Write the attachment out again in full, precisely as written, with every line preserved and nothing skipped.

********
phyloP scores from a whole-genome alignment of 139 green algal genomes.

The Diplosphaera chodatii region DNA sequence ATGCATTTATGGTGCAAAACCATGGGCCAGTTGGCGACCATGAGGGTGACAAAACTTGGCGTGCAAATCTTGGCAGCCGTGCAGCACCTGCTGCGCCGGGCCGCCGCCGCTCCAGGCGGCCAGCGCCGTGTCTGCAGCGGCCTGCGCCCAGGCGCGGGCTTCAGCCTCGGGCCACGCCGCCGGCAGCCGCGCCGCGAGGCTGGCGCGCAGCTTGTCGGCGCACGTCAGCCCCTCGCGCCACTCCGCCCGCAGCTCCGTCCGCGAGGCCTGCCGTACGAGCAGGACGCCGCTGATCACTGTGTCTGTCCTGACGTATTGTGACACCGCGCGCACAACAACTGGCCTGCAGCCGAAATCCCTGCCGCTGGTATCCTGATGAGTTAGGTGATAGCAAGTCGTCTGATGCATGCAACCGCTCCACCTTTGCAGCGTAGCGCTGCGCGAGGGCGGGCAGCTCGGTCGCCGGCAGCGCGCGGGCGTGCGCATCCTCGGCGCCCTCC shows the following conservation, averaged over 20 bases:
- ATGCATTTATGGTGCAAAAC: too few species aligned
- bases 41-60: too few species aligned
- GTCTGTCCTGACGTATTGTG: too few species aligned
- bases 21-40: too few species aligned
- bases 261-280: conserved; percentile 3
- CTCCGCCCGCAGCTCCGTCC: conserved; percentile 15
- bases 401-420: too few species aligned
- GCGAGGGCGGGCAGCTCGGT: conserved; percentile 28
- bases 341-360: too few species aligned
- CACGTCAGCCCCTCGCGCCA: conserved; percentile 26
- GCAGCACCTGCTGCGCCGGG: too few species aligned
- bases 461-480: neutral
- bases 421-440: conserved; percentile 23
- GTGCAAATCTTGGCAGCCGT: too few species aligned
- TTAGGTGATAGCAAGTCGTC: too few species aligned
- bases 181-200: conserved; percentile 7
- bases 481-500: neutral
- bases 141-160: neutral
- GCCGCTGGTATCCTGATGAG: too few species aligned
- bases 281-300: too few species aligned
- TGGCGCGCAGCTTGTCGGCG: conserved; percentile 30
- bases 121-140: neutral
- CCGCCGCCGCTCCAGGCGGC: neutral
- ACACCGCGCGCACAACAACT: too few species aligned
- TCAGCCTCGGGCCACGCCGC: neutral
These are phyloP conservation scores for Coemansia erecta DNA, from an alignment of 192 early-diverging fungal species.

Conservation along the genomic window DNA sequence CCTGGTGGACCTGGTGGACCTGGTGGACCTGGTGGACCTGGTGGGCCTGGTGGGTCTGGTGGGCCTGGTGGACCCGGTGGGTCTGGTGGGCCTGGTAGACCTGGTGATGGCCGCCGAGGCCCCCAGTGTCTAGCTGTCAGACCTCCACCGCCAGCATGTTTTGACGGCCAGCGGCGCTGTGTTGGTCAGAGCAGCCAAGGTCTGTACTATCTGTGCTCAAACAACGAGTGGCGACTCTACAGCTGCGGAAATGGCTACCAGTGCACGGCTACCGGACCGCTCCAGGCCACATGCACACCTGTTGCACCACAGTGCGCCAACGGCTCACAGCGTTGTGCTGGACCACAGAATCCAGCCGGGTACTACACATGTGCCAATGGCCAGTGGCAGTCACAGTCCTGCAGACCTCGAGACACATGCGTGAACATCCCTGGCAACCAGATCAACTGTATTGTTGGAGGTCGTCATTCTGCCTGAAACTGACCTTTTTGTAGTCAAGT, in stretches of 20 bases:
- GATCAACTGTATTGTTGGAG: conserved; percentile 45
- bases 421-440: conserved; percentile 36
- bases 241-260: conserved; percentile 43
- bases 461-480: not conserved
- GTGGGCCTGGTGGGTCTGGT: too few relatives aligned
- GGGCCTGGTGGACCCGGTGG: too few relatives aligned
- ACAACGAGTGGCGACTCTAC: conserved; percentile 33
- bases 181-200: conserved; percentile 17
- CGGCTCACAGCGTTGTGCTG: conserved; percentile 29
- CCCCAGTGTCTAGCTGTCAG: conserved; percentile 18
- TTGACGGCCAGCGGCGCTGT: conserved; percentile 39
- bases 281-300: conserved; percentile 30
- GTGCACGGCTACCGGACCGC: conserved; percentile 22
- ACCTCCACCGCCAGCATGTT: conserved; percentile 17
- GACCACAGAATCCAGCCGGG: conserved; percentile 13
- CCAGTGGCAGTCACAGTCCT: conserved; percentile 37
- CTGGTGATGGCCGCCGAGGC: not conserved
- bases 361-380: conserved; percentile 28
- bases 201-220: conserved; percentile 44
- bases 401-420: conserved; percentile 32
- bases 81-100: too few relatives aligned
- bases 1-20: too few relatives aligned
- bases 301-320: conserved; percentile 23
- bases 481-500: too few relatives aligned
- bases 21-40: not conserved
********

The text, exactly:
phyloP scores from a whole-genome alignment of 139 green algal genomes.

The Diplosphaera chodatii region DNA sequence ATGCATTTATGGTGCAAAACCATGGGCCAGTTGGCGACCATGAGGGTGACAAAACTTGGCGTGCAAATCTTGGCAGCCGTGCAGCACCTGCTGCGCCGGGCCGCCGCCGCTCCAGGCGGCCAGCGCCGTGTCTGCAGCGGCCTGCGCCCAGGCGCGGGCTTCAGCCTCGGGCCACGCCGCCGGCAGCCGCGCCGCGAGGCTGGCGCGCAGCTTGTCGGCGCACGTCAGCCCCTCGCGCCACTCCGCCCGCAGCTCCGTCCGCGAGGCCTGCCGTACGAGCAGGACGCCGCTGATCACTGTGTCTGTCCTGACGTATTGTGACACCGCGCGCACAACAACTGGCCTGCAGCCGAAATCCCTGCCGCTGGTATCCTGATGAGTTAGGTGATAGCAAGTCGTCTGATGCATGCAACCGCTCCACCTTTGCAGCGTAGCGCTGCGCGAGGGCGGGCAGCTCGGTCGCCGGCAGCGCGCGGGCGTGCGCATCCTCGGCGCCCTCC shows the following conservation, averaged over 20 bases:
- ATGCATTTATGGTGCAAAAC: too few species aligned
- bases 41-60: too few species aligned
- GTCTGTCCTGACGTATTGTG: too few species aligned
- bases 21-40: too few species aligned
- bases 261-280: conserved; percentile 3
- CTCCGCCCGCAGCTCCGTCC: conserved; percentile 15
- bases 401-420: too few species aligned
- GCGAGGGCGGGCAGCTCGGT: conserved; percentile 28
- bases 341-360: too few species aligned
- CACGTCAGCCCCTCGCGCCA: conserved; percentile 26
- GCAGCACCTGCTGCGCCGGG: too few species aligned
- bases 461-480: neutral
- bases 421-440: conserved; percentile 23
- GTGCAAATCTTGGCAGCCGT: too few species aligned
- TTAGGTGATAGCAAGTCGTC: too few species aligned
- bases 181-200: conserved; percentile 7
- bases 481-500: neutral
- bases 141-160: neutral
- GCCGCTGGTATCCTGATGAG: too few species aligned
- bases 281-300: too few species aligned
- TGGCGCGCAGCTTGTCGGCG: conserved; percentile 30
- bases 121-140: neutral
- CCGCCGCCGCTCCAGGCGGC: neutral
- ACACCGCGCGCACAACAACT: too few species aligned
- TCAGCCTCGGGCCACGCCGC: neutral
These are phyloP conservation scores for Coemansia erecta DNA, from an alignment of 192 early-diverging fungal species.

Conservation along the genomic window DNA sequence CCTGGTGGACCTGGTGGACCTGGTGGACCTGGTGGACCTGGTGGGCCTGGTGGGTCTGGTGGGCCTGGTGGACCCGGTGGGTCTGGTGGGCCTGGTAGACCTGGTGATGGCCGCCGAGGCCCCCAGTGTCTAGCTGTCAGACCTCCACCGCCAGCATGTTTTGACGGCCAGCGGCGCTGTGTTGGTCAGAGCAGCCAAGGTCTGTACTATCTGTGCTCAAACAACGAGTGGCGACTCTACAGCTGCGGAAATGGCTACCAGTGCACGGCTACCGGACCGCTCCAGGCCACATGCACACCTGTTGCACCACAGTGCGCCAACGGCTCACAGCGTTGTGCTGGACCACAGAATCCAGCCGGGTACTACACATGTGCCAATGGCCAGTGGCAGTCACAGTCCTGCAGACCTCGAGACACATGCGTGAACATCCCTGGCAACCAGATCAACTGTATTGTTGGAGGTCGTCATTCTGCCTGAAACTGACCTTTTTGTAGTCAAGT, in stretches of 20 bases:
- GATCAACTGTATTGTTGGAG: conserved; percentile 45
- bases 421-440: conserved; percentile 36
- bases 241-260: conserved; percentile 43
- bases 461-480: not conserved
- GTGGGCCTGGTGGGTCTGGT: too few relatives aligned
- GGGCCTGGTGGACCCGGTGG: too few relatives aligned
- ACAACGAGTGGCGACTCTAC: conserved; percentile 33
- bases 181-200: conserved; percentile 17
- CGGCTCACAGCGTTGTGCTG: conserved; percentile 29
- CCCCAGTGTCTAGCTGTCAG: conserved; percentile 18
- TTGACGGCCAGCGGCGCTGT: conserved; percentile 39
- bases 281-300: conserved; percentile 30
- GTGCACGGCTACCGGACCGC: conserved; percentile 22
- ACCTCCACCGCCAGCATGTT: conserved; percentile 17
- GACCACAGAATCCAGCCGGG: conserved; percentile 13
- CCAGTGGCAGTCACAGTCCT: conserved; percentile 37
- CTGGTGATGGCCGCCGAGGC: not conserved
- bases 361-380: conserved; percentile 28
- bases 201-220: conserved; percentile 44
- bases 401-420: conserved; percentile 32
- bases 81-100: too few relatives aligned
- bases 1-20: too few relatives aligned
- bases 301-320: conserved; percentile 23
- bases 481-500: too few relatives aligned
- bases 21-40: not conserved